Could Iran's space program work with NASA?
Mohsen Bahrami, head of the Iranian space agency, has said that his country is interested in cooperating with NASA.
The head of Iran’s space program announced Tuesday that the nation is interested in cooperating with NASA, a partnership that could spur international collaboration.
But some wonder if such a move would make the US more vulnerable to attacks rather than mending relations and jumpstarting the sharing of valuable information between the two countries.
“Many in the world look at NASA's programs,” Mohsen Bahrami told reporters at World Space Week. “We are interested in having cooperation, naturally. When you are in orbit, there is no country and race."
The collaboration would require leaders of both the US and Iran to come to an agreement. Mr. Bahrami noted that Iran’s civil space program is both powerful and peaceful, making a cooperation possibly mutually beneficial.
"We have capabilities and we are part of an international scene," he said.
This isn’t the first time Iran has reached out to foreign space agencies. Bahrami said that the nation has entered into negotiations with agencies in European countries, as well as Russia, China, and Japan. While they have discussed technical cooperation, Bahrami did not provide further details of what such talks or possible agreements entail.
While Iran’s past experience with space is limited, the nation has become more active recently. In the past 10 years, Iran has experimented with dummy satellites by sending them into orbit, and sent a monkey to space in 2013. The nation also created a tracking center to monitor objects as they passed through orbit above the country.
The next planned step will be to send three domestically-made mini satellites into a low orbit before 2018, Bahrami said.
While some of Iran’s technology is rudimentary, it has made space innovation a high priority.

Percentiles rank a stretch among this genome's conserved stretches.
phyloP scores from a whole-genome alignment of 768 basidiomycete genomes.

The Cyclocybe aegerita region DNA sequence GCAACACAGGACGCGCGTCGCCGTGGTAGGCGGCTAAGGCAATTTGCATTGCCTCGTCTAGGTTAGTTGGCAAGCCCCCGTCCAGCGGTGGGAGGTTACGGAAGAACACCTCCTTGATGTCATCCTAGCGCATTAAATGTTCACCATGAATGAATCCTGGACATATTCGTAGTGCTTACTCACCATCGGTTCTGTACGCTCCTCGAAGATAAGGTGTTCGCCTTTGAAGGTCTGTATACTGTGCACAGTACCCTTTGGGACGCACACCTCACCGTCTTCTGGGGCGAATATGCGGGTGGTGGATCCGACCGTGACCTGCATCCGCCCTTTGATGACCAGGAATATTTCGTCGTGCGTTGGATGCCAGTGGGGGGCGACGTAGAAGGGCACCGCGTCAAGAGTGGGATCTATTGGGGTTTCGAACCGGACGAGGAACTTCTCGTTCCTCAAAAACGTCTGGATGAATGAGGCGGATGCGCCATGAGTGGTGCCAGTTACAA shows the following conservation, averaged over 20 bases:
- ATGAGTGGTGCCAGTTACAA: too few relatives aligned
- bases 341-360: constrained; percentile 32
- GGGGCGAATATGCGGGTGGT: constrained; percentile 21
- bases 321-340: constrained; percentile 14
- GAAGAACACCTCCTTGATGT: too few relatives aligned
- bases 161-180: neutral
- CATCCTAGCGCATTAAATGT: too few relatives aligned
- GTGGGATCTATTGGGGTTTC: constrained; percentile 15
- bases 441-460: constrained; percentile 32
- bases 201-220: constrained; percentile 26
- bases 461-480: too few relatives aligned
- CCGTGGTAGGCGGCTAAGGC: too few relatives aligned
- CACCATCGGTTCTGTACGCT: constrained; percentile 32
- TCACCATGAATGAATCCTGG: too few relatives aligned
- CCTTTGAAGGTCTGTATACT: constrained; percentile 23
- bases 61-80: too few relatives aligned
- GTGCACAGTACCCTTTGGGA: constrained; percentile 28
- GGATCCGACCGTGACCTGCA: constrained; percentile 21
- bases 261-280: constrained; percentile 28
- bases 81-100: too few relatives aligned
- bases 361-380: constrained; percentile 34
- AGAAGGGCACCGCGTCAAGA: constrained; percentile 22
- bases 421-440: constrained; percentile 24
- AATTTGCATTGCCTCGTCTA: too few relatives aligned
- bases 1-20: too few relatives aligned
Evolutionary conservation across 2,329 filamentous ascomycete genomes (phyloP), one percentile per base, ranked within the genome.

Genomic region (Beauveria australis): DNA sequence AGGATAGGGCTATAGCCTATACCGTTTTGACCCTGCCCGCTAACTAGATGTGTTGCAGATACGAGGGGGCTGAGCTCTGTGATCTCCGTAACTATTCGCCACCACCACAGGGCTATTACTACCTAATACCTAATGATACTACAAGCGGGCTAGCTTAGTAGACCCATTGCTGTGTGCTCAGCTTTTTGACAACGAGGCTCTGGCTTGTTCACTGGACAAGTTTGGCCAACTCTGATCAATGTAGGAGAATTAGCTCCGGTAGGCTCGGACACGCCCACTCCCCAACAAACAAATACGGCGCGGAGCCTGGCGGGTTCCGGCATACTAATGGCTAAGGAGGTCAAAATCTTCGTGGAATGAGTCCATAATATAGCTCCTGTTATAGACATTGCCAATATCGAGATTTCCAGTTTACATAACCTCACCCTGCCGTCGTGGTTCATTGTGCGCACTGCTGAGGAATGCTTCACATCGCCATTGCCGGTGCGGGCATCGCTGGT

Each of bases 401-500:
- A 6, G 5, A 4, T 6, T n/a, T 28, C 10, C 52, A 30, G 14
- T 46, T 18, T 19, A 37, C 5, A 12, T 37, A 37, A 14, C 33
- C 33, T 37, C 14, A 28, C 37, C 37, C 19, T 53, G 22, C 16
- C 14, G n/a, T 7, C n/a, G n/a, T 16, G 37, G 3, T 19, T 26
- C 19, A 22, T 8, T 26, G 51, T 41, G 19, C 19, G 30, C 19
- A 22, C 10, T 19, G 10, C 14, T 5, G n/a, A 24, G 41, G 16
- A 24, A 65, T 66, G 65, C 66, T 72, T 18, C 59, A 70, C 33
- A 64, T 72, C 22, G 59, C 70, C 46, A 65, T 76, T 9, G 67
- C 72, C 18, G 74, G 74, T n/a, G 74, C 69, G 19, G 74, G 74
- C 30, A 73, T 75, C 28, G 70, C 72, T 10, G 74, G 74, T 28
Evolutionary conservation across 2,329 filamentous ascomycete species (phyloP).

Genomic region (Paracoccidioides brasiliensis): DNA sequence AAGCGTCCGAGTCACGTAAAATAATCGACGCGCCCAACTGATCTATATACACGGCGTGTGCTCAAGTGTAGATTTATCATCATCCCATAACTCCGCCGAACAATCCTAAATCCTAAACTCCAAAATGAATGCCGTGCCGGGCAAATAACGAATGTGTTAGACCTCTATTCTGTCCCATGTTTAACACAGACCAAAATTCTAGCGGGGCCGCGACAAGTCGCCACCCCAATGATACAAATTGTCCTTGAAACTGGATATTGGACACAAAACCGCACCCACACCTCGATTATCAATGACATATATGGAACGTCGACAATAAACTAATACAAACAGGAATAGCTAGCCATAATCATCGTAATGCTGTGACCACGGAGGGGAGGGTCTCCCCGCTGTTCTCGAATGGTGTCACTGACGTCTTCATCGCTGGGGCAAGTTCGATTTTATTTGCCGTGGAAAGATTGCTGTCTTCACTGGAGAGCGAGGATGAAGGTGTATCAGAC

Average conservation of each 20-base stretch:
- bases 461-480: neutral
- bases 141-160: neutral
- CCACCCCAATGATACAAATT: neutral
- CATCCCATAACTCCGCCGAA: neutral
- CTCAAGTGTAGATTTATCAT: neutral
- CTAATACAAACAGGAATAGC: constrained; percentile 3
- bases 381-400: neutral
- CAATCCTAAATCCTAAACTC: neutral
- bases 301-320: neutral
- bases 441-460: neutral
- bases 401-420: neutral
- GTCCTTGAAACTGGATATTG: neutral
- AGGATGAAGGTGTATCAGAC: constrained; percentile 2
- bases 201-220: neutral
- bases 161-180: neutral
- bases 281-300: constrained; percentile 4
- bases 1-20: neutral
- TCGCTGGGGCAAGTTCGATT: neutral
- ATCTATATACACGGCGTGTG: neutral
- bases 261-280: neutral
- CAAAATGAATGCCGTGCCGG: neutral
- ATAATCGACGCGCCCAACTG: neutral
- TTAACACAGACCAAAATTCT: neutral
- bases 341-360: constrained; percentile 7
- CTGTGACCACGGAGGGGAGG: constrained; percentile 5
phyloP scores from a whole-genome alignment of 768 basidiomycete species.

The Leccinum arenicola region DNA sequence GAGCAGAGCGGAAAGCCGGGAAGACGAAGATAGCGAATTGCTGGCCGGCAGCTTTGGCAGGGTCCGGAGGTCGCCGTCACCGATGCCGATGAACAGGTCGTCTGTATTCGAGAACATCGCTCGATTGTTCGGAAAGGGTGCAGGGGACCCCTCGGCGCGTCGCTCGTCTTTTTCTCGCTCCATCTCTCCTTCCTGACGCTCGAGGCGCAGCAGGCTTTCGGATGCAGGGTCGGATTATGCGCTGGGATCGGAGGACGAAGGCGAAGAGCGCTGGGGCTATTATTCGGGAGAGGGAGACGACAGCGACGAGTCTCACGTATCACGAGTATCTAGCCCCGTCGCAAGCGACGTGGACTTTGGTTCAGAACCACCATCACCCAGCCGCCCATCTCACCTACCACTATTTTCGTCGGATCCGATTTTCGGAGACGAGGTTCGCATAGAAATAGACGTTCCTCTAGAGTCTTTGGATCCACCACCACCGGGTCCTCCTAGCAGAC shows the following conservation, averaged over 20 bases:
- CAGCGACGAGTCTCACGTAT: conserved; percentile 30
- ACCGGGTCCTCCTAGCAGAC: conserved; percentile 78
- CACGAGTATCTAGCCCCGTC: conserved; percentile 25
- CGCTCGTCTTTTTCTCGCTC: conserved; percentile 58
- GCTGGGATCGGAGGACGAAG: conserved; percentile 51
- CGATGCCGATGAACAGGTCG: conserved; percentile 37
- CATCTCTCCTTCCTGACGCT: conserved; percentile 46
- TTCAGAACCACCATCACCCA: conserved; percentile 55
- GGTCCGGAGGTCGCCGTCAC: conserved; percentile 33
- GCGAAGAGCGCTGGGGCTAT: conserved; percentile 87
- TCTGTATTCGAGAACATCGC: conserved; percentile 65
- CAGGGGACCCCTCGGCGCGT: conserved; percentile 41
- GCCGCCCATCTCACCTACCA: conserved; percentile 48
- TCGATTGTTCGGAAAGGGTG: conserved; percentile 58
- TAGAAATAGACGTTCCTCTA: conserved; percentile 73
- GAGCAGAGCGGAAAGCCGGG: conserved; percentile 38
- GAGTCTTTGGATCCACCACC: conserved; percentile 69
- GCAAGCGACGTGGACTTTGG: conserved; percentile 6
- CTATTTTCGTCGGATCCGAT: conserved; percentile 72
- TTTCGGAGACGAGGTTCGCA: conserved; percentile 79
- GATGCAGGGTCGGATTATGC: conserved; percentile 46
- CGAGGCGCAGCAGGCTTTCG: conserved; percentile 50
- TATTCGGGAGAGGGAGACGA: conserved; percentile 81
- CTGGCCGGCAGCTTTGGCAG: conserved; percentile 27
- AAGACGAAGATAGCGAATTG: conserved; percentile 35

Iran says that sending its satellites into orbit is a matter of safety. The nation, which is prone to destructive earthquakes, has a vital interest in improving telecommunications and monitoring natural disasters.
But doing so would also allow Iran to expand its military surveillance techniques, and the US and its allies have argued that the technology could pose a security threat by empowering Iran to build long-range missiles.
“There is evidence, however, that Iran is looking at rudimentary counterspace capabilities, such as electronic jammers against communications satellites, that could potentially deny the United States and its allies use of space for short periods of time in and around Iran in the event of a conflict,” John B. Sheldon, the chairman and president of Swiss-based consulting company ThorGroup GmbH, a Swiss-based consulting company and publisher and editor of SpaceWatch Middle East, told World Politics Review last week.
In response, Iran has stressed its goals to cooperate, denying any desire to use the technology to create more weapons. The nation has also said it would share scientific discoveries and data culled by the satellites with other countries.
It's not clear that the US Congress would welcome NASA partnering with Iran. In 2011, China was barred from joining the International Space Station when Congress passed a law prohibiting official American contact with the Chinese space program due to concerns about national security.
Time.com reported that a 2015 report prepared by the University of California, San Diego’s Institute on Global Conflict and Cooperation, ominously titled “China Dream, Space Dream," concludes: “China’s efforts to use its space program to transform itself into a military, economic, and technological power may come at the expense of U.S. leadership and has serious implications for U.S. interests.”
Information from the Associated Press was used in this report.